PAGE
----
Did you want to see this photo of Whitney Houston‘s corpse in her casket? Because it’s staring at you from the cover of The National Enquirer at every gas station and grocery store check-out line.
The Enquirer has really outdone itself: Last week, they staged a model slumped in a bathtub to recreate how Whitney’s friends found her dead. And now they’ve infiltrated her private viewing — look how proudly they proclaim that in the headline — to snap an illicit photo with someone’s camera phone.
It’s becoming more and more commonplace to see photos of dead celebrities and/or political figures. Consider the disturbing autopsy photo of Michael Jackson‘s corpse that surfaced during the Conrad Murray trial, or the fact that you can probably track down the video of Saddam Hussein‘s execution if you look hard enough. [tagbox tag="celebrity deaths"]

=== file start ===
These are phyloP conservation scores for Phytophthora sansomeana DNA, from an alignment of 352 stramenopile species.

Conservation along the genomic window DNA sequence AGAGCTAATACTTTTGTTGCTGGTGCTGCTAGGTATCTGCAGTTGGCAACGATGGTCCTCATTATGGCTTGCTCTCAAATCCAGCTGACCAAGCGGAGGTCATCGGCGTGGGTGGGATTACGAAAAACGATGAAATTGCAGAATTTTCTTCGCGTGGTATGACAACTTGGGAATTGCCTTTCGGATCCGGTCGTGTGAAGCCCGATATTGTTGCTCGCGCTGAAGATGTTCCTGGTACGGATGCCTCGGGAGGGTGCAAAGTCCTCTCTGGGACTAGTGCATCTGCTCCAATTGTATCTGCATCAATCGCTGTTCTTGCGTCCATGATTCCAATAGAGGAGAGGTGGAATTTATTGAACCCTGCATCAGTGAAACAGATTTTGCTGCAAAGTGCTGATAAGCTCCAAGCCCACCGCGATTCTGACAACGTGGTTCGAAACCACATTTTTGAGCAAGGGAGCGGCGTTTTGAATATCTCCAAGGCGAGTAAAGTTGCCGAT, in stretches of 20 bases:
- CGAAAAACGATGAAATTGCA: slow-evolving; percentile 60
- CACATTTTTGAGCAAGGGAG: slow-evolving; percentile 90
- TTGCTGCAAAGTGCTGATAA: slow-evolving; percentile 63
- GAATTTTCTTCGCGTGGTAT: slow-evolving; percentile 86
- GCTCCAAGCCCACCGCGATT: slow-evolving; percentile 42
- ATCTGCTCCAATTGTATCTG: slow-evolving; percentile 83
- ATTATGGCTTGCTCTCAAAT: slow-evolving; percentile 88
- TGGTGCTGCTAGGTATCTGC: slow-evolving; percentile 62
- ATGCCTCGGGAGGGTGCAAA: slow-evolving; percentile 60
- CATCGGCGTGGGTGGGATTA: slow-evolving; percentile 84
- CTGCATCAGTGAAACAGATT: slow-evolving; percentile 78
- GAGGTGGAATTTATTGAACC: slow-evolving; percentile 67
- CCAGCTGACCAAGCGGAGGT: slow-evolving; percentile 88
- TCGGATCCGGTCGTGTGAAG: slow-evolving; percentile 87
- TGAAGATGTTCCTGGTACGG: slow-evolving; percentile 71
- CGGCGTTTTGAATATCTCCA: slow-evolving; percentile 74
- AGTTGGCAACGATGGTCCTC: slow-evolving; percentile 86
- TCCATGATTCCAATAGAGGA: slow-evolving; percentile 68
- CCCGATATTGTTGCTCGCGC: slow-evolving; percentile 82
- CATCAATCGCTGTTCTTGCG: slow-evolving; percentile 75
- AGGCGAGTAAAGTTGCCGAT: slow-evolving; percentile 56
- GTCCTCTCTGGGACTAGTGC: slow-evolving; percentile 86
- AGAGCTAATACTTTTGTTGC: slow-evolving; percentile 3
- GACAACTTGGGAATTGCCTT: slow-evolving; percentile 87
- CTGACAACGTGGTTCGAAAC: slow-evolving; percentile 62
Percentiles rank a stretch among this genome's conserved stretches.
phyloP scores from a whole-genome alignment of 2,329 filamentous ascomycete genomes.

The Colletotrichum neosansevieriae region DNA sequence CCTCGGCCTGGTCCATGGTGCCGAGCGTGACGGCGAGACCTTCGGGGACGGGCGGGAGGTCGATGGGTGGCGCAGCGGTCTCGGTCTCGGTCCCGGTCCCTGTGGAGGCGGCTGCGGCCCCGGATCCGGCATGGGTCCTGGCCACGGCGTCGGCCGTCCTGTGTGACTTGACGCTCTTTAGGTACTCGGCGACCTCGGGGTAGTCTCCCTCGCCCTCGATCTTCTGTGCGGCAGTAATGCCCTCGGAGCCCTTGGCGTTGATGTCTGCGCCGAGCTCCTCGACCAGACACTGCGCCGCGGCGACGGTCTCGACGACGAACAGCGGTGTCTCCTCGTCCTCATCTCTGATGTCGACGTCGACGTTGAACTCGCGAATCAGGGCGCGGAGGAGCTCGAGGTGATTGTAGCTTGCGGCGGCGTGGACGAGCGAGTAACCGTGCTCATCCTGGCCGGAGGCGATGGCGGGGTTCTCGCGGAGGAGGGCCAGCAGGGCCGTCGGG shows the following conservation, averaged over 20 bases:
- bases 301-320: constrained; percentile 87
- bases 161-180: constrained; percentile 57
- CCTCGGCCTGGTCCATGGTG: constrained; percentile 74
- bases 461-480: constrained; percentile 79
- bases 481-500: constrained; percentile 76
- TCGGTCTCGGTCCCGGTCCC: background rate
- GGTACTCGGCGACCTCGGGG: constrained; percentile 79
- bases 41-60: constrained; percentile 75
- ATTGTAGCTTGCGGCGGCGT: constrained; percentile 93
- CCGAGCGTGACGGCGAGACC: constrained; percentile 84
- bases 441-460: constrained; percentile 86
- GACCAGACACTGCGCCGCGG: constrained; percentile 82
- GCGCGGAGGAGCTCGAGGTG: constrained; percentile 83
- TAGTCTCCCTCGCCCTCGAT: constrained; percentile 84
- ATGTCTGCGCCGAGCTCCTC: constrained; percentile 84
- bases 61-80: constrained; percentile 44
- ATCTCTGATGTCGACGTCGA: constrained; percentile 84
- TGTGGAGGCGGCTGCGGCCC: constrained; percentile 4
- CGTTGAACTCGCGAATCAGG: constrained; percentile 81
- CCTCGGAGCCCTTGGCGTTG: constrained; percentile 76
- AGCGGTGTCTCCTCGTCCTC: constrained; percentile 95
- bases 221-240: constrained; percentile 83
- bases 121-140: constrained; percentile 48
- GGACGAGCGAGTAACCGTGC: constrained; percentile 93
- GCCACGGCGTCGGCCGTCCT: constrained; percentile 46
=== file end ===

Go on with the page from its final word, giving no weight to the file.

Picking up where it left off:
I agree with Jezebel: Images are news. However, there’s a line being crossed here because Houston’s family obviously didn’t release this image to the public, not to mention the fact that it’s slapped on the cover of a publication you see in a setting as banal as the supermarket. Not that Bobbi Kristina Brown does her own shopping, but imagine seeing your mother’s corpse every time you go out for a gallon of milk.
Is it really not enough that the family televised and live-streamed Whitney’s funeral for all of her fans?
Update: You criticized, and we answered—explaining why we called out the Enquirer even as we reposted this photo.